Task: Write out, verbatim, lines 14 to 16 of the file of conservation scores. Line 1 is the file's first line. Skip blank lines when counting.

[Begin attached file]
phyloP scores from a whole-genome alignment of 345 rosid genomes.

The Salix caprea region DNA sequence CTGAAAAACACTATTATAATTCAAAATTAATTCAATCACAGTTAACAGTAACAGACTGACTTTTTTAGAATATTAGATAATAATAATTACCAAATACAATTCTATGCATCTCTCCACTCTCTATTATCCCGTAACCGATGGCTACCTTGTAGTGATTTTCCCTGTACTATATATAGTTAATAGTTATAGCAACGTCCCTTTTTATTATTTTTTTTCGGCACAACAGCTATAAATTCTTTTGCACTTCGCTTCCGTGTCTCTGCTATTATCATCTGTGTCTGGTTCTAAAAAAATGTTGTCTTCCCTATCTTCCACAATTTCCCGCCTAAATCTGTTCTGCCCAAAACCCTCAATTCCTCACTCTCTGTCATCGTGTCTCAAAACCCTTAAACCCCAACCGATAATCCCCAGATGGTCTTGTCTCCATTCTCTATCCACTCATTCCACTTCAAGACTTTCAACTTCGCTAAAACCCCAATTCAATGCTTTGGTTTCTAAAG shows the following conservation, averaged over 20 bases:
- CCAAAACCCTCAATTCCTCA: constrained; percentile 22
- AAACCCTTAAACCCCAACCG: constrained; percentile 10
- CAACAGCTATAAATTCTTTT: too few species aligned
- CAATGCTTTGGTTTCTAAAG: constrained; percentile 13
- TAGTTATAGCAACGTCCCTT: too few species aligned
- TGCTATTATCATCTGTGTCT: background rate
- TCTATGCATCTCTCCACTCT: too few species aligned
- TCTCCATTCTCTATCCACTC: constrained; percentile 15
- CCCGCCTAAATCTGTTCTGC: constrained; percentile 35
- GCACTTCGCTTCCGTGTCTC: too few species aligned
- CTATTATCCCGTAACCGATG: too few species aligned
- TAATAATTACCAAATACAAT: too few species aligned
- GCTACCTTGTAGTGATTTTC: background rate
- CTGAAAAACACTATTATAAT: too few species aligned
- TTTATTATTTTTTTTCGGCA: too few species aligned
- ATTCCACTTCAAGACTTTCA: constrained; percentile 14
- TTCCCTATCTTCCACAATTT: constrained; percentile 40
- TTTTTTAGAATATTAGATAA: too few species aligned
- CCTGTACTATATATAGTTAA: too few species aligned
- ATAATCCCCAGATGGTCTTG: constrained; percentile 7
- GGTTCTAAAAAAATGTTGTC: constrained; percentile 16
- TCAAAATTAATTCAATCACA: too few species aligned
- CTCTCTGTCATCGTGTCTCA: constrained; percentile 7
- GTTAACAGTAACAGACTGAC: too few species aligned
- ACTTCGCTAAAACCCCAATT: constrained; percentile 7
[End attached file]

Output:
- TAATAATTACCAAATACAAT: too few species aligned
- GCTACCTTGTAGTGATTTTC: background rate
- CTGAAAAACACTATTATAAT: too few species aligned